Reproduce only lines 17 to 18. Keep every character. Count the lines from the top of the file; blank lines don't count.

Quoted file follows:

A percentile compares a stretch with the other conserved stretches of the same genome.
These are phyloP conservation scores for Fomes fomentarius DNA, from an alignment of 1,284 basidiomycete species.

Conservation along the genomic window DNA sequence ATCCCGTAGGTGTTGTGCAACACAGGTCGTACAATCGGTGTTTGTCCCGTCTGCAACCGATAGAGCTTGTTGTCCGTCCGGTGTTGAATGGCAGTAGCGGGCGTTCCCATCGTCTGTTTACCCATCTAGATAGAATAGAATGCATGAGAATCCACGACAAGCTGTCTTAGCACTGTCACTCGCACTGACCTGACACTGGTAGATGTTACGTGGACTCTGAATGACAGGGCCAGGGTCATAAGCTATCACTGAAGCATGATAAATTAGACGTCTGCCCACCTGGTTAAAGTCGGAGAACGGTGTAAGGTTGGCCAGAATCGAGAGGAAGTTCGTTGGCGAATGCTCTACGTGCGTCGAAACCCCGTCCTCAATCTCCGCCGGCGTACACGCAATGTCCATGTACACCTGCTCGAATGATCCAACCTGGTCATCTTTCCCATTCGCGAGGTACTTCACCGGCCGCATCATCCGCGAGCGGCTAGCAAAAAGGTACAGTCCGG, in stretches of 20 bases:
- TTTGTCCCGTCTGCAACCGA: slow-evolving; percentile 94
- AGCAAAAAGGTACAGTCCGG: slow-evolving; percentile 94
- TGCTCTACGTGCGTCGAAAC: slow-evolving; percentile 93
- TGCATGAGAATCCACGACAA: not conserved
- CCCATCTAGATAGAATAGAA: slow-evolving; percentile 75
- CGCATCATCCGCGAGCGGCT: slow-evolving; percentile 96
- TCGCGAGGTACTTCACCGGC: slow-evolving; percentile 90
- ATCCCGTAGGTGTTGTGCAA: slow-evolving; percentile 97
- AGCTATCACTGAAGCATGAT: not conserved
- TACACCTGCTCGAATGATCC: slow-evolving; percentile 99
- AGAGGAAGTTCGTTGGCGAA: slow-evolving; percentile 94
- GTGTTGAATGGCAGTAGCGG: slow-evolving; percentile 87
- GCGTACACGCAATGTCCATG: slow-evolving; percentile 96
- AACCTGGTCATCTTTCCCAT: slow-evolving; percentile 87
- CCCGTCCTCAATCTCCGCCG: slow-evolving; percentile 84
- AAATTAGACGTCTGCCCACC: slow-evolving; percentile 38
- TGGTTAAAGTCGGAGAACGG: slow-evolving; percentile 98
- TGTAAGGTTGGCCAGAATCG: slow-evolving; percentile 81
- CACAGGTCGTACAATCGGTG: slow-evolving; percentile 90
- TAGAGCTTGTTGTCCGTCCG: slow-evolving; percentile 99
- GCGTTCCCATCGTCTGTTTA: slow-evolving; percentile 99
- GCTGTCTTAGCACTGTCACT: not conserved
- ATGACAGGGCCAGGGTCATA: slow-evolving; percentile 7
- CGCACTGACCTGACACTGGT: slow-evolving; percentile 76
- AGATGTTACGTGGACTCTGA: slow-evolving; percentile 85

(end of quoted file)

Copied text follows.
- AACCTGGTCATCTTTCCCAT: slow-evolving; percentile 87
- CCCGTCCTCAATCTCCGCCG: slow-evolving; percentile 84